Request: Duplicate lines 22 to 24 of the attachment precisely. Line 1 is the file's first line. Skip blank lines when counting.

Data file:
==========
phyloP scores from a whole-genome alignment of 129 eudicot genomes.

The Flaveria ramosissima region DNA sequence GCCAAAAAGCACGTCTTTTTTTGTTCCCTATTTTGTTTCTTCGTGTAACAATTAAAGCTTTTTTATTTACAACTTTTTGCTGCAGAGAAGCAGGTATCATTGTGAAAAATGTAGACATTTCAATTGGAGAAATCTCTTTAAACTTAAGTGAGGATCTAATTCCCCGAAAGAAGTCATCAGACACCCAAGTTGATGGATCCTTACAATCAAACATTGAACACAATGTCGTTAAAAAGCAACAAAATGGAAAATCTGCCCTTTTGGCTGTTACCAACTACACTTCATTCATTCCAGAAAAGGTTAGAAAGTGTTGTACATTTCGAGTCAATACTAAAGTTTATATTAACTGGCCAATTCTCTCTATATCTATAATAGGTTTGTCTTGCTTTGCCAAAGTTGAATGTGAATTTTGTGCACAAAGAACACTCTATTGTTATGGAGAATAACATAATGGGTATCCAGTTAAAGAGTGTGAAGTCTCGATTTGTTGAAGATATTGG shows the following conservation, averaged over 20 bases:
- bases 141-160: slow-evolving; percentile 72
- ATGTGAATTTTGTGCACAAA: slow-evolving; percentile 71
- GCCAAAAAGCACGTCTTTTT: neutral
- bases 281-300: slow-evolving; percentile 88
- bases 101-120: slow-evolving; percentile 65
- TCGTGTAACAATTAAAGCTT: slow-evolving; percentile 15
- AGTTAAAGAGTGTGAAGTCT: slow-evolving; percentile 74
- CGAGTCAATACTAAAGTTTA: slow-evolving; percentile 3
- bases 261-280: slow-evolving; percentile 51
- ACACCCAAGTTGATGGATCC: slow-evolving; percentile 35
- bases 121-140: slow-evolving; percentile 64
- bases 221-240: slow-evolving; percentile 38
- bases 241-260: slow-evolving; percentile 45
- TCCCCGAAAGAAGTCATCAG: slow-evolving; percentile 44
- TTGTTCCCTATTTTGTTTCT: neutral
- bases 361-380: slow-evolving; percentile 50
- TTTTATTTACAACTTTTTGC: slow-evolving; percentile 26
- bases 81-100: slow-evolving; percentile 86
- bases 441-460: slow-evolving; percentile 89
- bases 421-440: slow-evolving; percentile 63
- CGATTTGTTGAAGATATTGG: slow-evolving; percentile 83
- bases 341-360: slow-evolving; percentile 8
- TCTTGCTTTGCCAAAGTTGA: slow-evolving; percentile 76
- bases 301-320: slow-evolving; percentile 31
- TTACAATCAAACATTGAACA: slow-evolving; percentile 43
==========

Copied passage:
- bases 421-440: slow-evolving; percentile 63
- CGATTTGTTGAAGATATTGG: slow-evolving; percentile 83
- bases 341-360: slow-evolving; percentile 8